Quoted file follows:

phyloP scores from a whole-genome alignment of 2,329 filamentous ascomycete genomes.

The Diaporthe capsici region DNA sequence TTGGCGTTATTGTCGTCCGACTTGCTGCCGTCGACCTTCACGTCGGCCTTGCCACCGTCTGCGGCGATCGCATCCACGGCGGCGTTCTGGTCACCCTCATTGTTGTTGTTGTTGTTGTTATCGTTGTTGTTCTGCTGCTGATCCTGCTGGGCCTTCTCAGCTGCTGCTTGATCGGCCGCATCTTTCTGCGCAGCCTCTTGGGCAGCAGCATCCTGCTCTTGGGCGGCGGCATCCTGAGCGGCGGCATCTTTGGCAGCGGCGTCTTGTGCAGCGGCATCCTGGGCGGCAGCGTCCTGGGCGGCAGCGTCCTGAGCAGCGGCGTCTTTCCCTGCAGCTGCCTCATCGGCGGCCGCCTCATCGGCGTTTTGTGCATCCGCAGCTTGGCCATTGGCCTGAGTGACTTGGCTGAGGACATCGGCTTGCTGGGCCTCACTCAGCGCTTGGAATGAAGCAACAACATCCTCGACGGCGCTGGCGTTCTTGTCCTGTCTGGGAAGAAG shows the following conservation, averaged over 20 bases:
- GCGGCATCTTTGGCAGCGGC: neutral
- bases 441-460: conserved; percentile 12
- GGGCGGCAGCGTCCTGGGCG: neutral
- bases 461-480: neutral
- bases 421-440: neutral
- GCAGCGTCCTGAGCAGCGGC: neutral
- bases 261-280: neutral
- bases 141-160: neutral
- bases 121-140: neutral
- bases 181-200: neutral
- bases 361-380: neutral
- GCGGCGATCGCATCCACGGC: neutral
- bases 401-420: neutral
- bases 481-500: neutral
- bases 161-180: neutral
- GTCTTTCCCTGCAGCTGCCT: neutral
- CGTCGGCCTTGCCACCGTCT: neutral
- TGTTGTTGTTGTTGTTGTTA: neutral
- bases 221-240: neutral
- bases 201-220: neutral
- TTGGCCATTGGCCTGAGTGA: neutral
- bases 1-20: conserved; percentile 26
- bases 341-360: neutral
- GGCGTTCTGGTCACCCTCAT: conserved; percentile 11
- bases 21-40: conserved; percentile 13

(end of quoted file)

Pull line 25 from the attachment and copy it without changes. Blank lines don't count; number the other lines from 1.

- bases 341-360: neutral